CATER aims to create world-leading transdisciplinary cooperation for mutual learning between African and European contexts, linking science to action, and building leadership and confidence in students, early-career researchers, practitioners, and businesses on the frontlines of climate action. We are a broad coalition of climate researchers and educators from Norway, France and South Africa, who aim to:

  1. Move science into action and vice versa by developing immersive annual schools focusing on climate action;

  2. Organise annual workshops reaching within and beyond our own communities;

  3. Promote exchanges of students, researchers, and lecturers between countries.

CATER builds on existing collaborations in the CONFER Horizon 2020 project and the Climate Futures centre, in which we co-develop climate services with stakeholders in the private and public sectors in Africa and Norway. But we have come to see the popular notion of climate services, deployed along a linear, international-to-local ‘value-chain’ as misleading and deeply problematic in the roles it assigns to certain groups and the relations it solidifies. Specifically, expertise is attributed to international experts, while local ‘users’ are passive recipients. For climate services to be societally relevant, practitioners and those who will eventually act on the climate information (i.e., the so-called ‘users’), must be involved from the start, thus re-orientating the notion of ‘producers’ and ‘users’. Extended modes of knowledge production, such as the transdisciplinary co-production of climate services could lead to more socially legitimate and context-driven, user-focused, and decision-relevant services, while forging a much needed closer relationship between science and society.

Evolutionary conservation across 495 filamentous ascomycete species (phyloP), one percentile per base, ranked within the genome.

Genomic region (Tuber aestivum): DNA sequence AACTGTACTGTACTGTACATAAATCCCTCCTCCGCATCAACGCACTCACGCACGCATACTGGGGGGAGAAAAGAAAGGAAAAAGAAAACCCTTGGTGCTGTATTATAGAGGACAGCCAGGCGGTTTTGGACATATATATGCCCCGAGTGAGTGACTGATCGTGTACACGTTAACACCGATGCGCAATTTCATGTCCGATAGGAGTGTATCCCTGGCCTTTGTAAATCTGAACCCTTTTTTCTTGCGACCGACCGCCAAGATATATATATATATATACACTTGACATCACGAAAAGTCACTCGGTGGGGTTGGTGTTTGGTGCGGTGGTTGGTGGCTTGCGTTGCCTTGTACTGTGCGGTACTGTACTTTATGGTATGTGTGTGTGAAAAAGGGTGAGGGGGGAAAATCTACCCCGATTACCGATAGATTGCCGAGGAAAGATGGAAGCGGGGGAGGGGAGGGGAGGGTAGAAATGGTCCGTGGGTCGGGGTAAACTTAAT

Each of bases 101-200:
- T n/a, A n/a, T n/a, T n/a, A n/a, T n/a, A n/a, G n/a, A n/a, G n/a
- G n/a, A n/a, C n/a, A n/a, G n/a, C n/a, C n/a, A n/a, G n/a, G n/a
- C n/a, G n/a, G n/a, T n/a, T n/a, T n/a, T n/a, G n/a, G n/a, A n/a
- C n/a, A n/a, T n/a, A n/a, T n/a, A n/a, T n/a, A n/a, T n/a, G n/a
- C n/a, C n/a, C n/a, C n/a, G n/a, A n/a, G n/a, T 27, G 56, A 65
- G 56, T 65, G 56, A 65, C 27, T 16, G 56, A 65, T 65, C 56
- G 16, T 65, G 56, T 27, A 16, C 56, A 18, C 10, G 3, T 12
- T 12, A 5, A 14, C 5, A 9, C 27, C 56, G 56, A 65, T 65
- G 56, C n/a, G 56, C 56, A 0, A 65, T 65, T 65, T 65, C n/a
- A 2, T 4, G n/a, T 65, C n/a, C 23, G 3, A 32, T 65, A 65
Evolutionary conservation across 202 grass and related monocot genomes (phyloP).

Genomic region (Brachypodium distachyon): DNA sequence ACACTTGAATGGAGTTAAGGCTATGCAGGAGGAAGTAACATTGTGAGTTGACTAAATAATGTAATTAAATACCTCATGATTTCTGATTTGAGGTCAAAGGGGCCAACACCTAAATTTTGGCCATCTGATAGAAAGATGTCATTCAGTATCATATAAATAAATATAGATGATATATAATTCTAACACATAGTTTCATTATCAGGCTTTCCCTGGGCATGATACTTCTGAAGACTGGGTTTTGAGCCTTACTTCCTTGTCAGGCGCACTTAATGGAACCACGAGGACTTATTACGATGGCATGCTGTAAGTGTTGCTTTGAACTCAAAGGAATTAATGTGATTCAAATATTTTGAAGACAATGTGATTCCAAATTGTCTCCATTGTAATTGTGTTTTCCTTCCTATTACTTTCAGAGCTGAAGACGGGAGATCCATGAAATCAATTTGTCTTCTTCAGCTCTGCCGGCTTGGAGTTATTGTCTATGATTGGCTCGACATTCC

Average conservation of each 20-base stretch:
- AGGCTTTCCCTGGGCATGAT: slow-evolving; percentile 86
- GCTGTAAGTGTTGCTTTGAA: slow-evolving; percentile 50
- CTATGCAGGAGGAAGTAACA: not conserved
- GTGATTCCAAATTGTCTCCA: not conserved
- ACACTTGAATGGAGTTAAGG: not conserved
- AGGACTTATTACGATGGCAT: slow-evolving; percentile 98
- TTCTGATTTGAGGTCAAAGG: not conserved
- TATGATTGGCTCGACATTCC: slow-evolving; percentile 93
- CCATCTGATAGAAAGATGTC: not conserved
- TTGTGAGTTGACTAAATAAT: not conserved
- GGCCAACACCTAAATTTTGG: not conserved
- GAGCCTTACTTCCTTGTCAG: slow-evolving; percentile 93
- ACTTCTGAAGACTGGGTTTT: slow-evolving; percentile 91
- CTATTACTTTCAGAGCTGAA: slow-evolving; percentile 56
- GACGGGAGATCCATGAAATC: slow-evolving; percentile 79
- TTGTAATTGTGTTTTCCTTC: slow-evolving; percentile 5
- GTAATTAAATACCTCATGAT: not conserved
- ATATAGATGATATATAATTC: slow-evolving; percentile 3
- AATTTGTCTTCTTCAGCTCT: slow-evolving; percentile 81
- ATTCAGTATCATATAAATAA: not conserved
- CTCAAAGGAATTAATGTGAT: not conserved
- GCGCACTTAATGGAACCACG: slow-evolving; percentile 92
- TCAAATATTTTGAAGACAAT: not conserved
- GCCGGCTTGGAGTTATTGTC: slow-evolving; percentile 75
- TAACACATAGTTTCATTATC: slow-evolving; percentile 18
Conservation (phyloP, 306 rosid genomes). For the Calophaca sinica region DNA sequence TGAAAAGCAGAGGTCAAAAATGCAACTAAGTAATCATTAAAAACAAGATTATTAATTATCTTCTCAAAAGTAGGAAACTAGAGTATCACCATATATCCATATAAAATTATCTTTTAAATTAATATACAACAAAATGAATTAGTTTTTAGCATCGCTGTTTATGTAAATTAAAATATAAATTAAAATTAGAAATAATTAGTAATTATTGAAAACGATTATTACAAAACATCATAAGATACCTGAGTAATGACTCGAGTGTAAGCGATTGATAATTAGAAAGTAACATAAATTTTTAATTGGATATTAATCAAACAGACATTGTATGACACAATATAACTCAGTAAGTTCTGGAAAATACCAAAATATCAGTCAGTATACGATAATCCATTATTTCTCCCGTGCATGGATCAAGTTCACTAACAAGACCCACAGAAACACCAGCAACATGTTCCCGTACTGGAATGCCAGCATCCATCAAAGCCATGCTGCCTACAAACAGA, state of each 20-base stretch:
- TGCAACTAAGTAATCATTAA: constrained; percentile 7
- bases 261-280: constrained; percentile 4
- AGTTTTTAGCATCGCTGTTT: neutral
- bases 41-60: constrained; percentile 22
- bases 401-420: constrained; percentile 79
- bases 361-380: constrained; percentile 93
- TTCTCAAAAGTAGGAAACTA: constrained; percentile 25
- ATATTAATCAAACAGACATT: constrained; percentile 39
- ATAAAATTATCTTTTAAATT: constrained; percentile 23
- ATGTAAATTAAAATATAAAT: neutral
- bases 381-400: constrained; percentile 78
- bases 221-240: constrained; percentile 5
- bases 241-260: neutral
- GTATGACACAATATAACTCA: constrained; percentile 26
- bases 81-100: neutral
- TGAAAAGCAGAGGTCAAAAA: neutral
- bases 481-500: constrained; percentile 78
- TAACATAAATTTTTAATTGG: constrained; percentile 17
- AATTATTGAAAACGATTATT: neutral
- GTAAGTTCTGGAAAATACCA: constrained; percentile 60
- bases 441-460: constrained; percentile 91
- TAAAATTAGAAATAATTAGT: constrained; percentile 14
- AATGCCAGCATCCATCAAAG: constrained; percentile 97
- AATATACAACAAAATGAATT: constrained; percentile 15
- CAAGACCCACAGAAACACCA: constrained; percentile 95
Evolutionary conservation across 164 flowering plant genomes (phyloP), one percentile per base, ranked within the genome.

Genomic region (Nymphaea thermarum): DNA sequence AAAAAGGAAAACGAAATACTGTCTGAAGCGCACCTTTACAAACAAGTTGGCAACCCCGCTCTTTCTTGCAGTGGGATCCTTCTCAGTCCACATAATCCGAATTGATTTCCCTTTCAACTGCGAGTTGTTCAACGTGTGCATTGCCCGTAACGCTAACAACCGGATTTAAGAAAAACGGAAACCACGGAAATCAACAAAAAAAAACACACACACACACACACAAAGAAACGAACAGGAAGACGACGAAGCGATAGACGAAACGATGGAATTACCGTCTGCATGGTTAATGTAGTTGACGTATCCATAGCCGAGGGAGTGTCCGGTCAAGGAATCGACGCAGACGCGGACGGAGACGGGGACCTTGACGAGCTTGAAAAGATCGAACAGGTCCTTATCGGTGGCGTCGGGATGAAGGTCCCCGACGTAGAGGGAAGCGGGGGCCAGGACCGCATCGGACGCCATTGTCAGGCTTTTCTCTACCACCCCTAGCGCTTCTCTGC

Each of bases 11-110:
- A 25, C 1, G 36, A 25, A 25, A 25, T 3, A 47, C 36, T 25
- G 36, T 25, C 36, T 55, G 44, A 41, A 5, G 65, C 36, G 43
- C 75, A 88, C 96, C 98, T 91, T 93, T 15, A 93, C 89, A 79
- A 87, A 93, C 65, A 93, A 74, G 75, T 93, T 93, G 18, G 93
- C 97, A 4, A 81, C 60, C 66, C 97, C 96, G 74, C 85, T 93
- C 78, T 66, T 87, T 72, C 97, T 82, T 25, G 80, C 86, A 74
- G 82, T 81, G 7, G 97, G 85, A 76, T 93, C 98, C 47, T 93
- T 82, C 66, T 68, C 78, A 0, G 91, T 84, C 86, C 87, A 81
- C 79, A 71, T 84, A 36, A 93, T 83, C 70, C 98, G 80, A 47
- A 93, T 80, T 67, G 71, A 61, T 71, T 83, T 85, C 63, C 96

We see that many existing climate services in both Europe and Africa lack social engagement, and this is one of our main motivations. We have observed, first-hand, an urgent need to expand on that knowledge by including deeper engagements with a range of actors including governments, organisations and communities, and actors at the grassroots level. Professionals and practitioners who can bring with them a range of knowledge (local, tacit, and practical) to enhance understanding between the physical, socio-economic, and cultural aspects of climate change and adapting to their societal impacts are in great demand. Indeed, while climate risk governance is different in Europe and Africa, challenges of linking science to action are common, with opportunities for mutual learning in both continents.

CATER revisits the wider shift toward international and transdisciplinary research practices and explores how best to unlock their creative potentials for successful mitigation and adaptation pathways. This means carefully taking stock of, and reorienting, approaches to ‘co-production’ in climate research in Africa and Europe, which are taken-for-granted but rarely done well. By critically embedding these concepts and appropriate methodologies within our learning environments, early-stage researchers, and practitioners, alike, will be better equipped to contribute to climate adaptation and mitigation efforts through sharing their own expertise by deeply listening to and collaborating with scientists and other knowledge-holders working together at the so-called ’producer’ stage.